Owning a pet bird carries many unique challenges that just aren’t present for owners of more common pets like cats or dogs. Unlike those pets, which are mammals, birds are more closely related to reptiles than to us humans. That means it may be trickier to understand your pet bird’s health and physiology than it would be with a mammalian pet. This is why it is very important to be familiar with the signs of a sick bird before they come up.

ATTITUDE IS EVERYTHING – Healthy birds are alert and responsive to everything that goes on around them. They have excellent balance and will maintain an upright posture, using both legs equally to carry its weight. If perched, they will usually hold both wings close to their body at equal heights.

Sick birds, on the other hand, often sit around the bottom of the cage. They may be aggressive toward their cage mates, or they might have difficulty maintaining their balance. A bird with its head tucked in all the time may also be sick or injured.

MAKING WEIGHTBirds usually consume a regular amount of food and water every day, so a decrease in the amount a bird eats or drinks can also be a sign of illness. Sometimes, a sick bird will sit around and peck at its food, but will actually drop more food than it swallows. Weighing your bird regularly at the same time each day, usually right after it wakes up and before you feed it, will help you determine if your bird is eating right. If your bird loses more than 10% of its normal body weight, take it to a veterinarian as soon as you can.

The keel, that extension of the breastbone present in birds, should be well-muscled but easy to examine with your hands, or palpate. If muscle definition is lacking, then your bird may be underweight. If the keel is hard to palpate, then your bird is overweight and could use some diet and exercise. Hold back on those crackers for Polly!

BREATH OF LIFE – Healthy birds have smooth, easy breathing, with their beaks closed when they are at rest. A bird that breathes with its mouth open while it is at rest is one of the clearest signs that a bird is sick. In fact, open-mouthed breathing suggests that a bird has been sick for quite some time.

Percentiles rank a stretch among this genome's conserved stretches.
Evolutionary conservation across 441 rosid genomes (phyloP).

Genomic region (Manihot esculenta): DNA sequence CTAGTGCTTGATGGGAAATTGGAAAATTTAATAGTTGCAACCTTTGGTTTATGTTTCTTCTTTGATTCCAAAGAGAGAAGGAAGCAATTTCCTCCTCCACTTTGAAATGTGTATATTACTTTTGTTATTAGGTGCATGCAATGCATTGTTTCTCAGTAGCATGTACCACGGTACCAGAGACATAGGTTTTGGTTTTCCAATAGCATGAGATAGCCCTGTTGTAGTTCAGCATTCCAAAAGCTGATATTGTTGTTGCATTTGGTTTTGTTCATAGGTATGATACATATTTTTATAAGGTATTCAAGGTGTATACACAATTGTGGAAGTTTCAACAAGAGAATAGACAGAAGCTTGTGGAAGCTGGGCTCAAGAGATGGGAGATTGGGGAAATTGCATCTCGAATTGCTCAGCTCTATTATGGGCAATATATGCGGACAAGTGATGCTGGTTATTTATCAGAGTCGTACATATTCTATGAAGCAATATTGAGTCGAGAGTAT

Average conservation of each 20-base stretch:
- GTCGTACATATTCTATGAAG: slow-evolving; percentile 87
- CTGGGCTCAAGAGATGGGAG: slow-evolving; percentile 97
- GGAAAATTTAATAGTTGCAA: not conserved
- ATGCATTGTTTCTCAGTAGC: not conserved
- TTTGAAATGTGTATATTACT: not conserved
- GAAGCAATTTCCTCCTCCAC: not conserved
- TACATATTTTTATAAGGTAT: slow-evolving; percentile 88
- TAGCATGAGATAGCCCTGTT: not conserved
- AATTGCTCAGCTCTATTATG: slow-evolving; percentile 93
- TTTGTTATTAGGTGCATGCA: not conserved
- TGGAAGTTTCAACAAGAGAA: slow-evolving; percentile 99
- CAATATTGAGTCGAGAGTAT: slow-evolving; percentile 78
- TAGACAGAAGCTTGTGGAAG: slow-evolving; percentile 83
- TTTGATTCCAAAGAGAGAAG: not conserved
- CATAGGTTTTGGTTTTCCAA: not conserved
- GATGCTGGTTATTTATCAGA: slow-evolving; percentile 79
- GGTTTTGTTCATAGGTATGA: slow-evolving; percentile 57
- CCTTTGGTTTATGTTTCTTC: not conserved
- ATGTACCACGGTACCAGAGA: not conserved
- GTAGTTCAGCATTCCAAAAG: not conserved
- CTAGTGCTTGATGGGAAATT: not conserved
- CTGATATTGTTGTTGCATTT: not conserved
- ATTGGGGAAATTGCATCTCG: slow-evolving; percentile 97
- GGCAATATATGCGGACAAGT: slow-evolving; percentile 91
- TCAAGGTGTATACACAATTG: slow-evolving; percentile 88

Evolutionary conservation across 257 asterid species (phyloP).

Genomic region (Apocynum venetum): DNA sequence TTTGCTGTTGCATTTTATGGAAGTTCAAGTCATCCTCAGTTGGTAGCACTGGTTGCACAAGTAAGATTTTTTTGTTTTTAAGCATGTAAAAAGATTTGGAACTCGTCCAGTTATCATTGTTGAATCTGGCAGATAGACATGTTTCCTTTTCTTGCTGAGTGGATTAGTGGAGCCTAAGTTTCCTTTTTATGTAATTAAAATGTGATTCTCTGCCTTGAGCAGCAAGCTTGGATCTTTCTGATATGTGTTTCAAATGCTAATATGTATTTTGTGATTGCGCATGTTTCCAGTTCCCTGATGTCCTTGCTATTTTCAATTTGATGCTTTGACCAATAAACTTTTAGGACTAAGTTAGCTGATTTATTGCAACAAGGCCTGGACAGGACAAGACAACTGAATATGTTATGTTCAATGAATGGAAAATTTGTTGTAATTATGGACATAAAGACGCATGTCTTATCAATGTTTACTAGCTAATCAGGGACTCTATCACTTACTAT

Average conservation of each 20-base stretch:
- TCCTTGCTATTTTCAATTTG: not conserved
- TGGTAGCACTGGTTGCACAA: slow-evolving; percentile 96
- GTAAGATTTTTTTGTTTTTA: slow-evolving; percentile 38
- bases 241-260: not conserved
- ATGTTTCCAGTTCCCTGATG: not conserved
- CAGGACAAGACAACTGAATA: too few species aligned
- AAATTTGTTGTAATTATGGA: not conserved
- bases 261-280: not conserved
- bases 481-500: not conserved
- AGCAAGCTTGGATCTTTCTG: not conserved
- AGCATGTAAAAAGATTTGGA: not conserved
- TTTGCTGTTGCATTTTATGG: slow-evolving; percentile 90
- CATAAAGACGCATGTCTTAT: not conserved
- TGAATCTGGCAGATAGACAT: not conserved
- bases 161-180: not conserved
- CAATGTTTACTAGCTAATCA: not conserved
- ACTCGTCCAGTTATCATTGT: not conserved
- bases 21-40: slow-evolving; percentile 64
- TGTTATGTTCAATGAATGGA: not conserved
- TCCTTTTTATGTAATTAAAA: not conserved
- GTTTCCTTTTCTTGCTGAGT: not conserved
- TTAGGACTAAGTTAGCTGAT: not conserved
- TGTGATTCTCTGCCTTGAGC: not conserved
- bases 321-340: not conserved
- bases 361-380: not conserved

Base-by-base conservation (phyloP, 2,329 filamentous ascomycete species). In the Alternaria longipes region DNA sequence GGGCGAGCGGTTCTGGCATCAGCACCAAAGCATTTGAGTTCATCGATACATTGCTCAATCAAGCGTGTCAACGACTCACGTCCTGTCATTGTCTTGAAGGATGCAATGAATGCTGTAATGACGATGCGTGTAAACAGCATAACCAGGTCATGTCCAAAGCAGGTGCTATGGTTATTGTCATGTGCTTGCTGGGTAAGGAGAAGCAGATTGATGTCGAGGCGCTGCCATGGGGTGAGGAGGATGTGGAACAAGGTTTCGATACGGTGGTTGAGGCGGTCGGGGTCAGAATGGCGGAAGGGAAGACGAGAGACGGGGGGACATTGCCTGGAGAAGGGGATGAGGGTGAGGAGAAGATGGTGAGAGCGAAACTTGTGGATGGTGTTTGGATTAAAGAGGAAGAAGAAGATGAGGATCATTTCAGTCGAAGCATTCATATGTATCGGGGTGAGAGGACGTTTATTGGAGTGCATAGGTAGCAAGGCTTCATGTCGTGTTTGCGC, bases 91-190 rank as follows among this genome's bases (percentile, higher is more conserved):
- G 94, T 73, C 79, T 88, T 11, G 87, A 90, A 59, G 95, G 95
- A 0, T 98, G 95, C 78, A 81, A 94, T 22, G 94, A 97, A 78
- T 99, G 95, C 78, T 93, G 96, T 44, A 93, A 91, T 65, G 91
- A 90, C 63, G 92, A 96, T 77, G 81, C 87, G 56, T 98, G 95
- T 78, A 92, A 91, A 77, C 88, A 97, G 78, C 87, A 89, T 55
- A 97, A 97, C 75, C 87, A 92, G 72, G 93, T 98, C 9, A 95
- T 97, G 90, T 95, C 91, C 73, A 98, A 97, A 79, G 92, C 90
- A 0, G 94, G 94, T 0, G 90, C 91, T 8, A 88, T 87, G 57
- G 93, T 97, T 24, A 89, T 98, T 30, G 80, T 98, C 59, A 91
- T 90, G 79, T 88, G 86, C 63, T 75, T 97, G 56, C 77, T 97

Another sign of breathing trouble in birds is known as tail bobbing. Unlike us humans, birds lack a diaphragm, and use muscles on the bases of their tails to help expand their lungs while they inhale. If they are having trouble breathing, the tail muscles have to work harder, which causes the bird’s tail to bob up and down.

Both of these signs of respiratory distress are very serious, indicating the later stages of illness, and require an immediate trip to the vet, and possibly hospitalization as well.

BIRDS OF A FEATHER –  A bird’s skin and feathers are also good indicators of its overall health. Normal bird skin should be free of redness, swelling, lesions, or discharge. Check the skin under the wings, the scales on the feet and legs, and the bare facial patches found in some species of birds. Bare skin that should normally be feathered is usually a sign of disease, such as mites or mange, although young birds sometimes pick at their feathers before their first molt. This should change as soon as they learn to take better care of their feathers.